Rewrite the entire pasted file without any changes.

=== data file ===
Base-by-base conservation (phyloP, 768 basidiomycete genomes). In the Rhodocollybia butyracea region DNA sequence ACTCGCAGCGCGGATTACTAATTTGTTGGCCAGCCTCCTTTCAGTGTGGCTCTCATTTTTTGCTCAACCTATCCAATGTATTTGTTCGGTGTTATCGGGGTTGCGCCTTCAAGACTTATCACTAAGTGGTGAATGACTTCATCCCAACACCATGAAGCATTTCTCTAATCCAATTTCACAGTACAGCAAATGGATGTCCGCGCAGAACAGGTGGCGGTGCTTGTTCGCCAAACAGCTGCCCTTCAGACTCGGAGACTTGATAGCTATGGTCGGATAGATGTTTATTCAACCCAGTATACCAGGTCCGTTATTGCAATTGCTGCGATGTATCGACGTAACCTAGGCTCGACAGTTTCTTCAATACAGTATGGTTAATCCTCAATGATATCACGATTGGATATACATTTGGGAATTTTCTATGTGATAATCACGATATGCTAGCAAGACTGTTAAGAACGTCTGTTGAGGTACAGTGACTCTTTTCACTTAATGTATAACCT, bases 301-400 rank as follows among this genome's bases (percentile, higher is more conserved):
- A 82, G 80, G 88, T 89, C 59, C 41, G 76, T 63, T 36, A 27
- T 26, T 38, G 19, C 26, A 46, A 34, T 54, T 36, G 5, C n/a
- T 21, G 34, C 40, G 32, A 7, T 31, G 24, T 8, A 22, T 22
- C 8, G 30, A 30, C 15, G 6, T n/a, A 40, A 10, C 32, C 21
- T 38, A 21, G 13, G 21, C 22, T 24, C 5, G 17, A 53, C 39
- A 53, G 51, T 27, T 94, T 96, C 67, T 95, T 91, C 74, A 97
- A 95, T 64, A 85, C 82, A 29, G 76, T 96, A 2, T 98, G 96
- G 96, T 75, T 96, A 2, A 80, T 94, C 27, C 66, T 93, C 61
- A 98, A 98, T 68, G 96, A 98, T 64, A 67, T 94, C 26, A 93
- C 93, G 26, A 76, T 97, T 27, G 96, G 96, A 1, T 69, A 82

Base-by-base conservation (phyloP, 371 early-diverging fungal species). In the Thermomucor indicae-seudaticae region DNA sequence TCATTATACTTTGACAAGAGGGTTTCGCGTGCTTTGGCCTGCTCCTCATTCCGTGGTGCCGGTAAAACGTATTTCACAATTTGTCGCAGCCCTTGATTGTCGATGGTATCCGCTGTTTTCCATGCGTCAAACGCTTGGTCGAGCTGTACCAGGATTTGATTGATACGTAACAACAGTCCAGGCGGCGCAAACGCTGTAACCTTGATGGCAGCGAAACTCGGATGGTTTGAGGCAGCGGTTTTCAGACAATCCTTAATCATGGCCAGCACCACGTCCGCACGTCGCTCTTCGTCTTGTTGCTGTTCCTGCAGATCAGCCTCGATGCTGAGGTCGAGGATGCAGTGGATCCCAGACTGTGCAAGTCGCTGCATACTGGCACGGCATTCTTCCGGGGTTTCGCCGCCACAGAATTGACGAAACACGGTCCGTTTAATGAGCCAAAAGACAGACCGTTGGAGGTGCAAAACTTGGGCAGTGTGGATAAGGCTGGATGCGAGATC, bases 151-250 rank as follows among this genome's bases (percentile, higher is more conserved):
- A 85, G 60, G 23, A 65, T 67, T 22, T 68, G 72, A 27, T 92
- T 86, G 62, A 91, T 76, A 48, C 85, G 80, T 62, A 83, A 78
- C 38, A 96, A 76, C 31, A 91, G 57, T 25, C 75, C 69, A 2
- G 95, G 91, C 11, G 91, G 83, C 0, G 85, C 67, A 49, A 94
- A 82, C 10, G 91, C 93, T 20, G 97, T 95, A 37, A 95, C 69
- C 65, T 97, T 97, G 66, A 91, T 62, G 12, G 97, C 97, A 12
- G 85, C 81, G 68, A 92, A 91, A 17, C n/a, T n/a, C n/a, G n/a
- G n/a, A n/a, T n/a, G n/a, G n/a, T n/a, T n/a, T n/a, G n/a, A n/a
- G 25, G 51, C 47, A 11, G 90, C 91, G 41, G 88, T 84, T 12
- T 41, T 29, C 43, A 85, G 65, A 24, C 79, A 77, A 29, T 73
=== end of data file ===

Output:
Base-by-base conservation (phyloP, 768 basidiomycete genomes). In the Rhodocollybia butyracea region DNA sequence ACTCGCAGCGCGGATTACTAATTTGTTGGCCAGCCTCCTTTCAGTGTGGCTCTCATTTTTTGCTCAACCTATCCAATGTATTTGTTCGGTGTTATCGGGGTTGCGCCTTCAAGACTTATCACTAAGTGGTGAATGACTTCATCCCAACACCATGAAGCATTTCTCTAATCCAATTTCACAGTACAGCAAATGGATGTCCGCGCAGAACAGGTGGCGGTGCTTGTTCGCCAAACAGCTGCCCTTCAGACTCGGAGACTTGATAGCTATGGTCGGATAGATGTTTATTCAACCCAGTATACCAGGTCCGTTATTGCAATTGCTGCGATGTATCGACGTAACCTAGGCTCGACAGTTTCTTCAATACAGTATGGTTAATCCTCAATGATATCACGATTGGATATACATTTGGGAATTTTCTATGTGATAATCACGATATGCTAGCAAGACTGTTAAGAACGTCTGTTGAGGTACAGTGACTCTTTTCACTTAATGTATAACCT, bases 301-400 rank as follows among this genome's bases (percentile, higher is more conserved):
- A 82, G 80, G 88, T 89, C 59, C 41, G 76, T 63, T 36, A 27
- T 26, T 38, G 19, C 26, A 46, A 34, T 54, T 36, G 5, C n/a
- T 21, G 34, C 40, G 32, A 7, T 31, G 24, T 8, A 22, T 22
- C 8, G 30, A 30, C 15, G 6, T n/a, A 40, A 10, C 32, C 21
- T 38, A 21, G 13, G 21, C 22, T 24, C 5, G 17, A 53, C 39
- A 53, G 51, T 27, T 94, T 96, C 67, T 95, T 91, C 74, A 97
- A 95, T 64, A 85, C 82, A 29, G 76, T 96, A 2, T 98, G 96
- G 96, T 75, T 96, A 2, A 80, T 94, C 27, C 66, T 93, C 61
- A 98, A 98, T 68, G 96, A 98, T 64, A 67, T 94, C 26, A 93
- C 93, G 26, A 76, T 97, T 27, G 96, G 96, A 1, T 69, A 82

Base-by-base conservation (phyloP, 371 early-diverging fungal species). In the Thermomucor indicae-seudaticae region DNA sequence TCATTATACTTTGACAAGAGGGTTTCGCGTGCTTTGGCCTGCTCCTCATTCCGTGGTGCCGGTAAAACGTATTTCACAATTTGTCGCAGCCCTTGATTGTCGATGGTATCCGCTGTTTTCCATGCGTCAAACGCTTGGTCGAGCTGTACCAGGATTTGATTGATACGTAACAACAGTCCAGGCGGCGCAAACGCTGTAACCTTGATGGCAGCGAAACTCGGATGGTTTGAGGCAGCGGTTTTCAGACAATCCTTAATCATGGCCAGCACCACGTCCGCACGTCGCTCTTCGTCTTGTTGCTGTTCCTGCAGATCAGCCTCGATGCTGAGGTCGAGGATGCAGTGGATCCCAGACTGTGCAAGTCGCTGCATACTGGCACGGCATTCTTCCGGGGTTTCGCCGCCACAGAATTGACGAAACACGGTCCGTTTAATGAGCCAAAAGACAGACCGTTGGAGGTGCAAAACTTGGGCAGTGTGGATAAGGCTGGATGCGAGATC, bases 151-250 rank as follows among this genome's bases (percentile, higher is more conserved):
- A 85, G 60, G 23, A 65, T 67, T 22, T 68, G 72, A 27, T 92
- T 86, G 62, A 91, T 76, A 48, C 85, G 80, T 62, A 83, A 78
- C 38, A 96, A 76, C 31, A 91, G 57, T 25, C 75, C 69, A 2
- G 95, G 91, C 11, G 91, G 83, C 0, G 85, C 67, A 49, A 94
- A 82, C 10, G 91, C 93, T 20, G 97, T 95, A 37, A 95, C 69
- C 65, T 97, T 97, G 66, A 91, T 62, G 12, G 97, C 97, A 12
- G 85, C 81, G 68, A 92, A 91, A 17, C n/a, T n/a, C n/a, G n/a
- G n/a, A n/a, T n/a, G n/a, G n/a, T n/a, T n/a, T n/a, G n/a, A n/a
- G 25, G 51, C 47, A 11, G 90, C 91, G 41, G 88, T 84, T 12
- T 41, T 29, C 43, A 85, G 65, A 24, C 79, A 77, A 29, T 73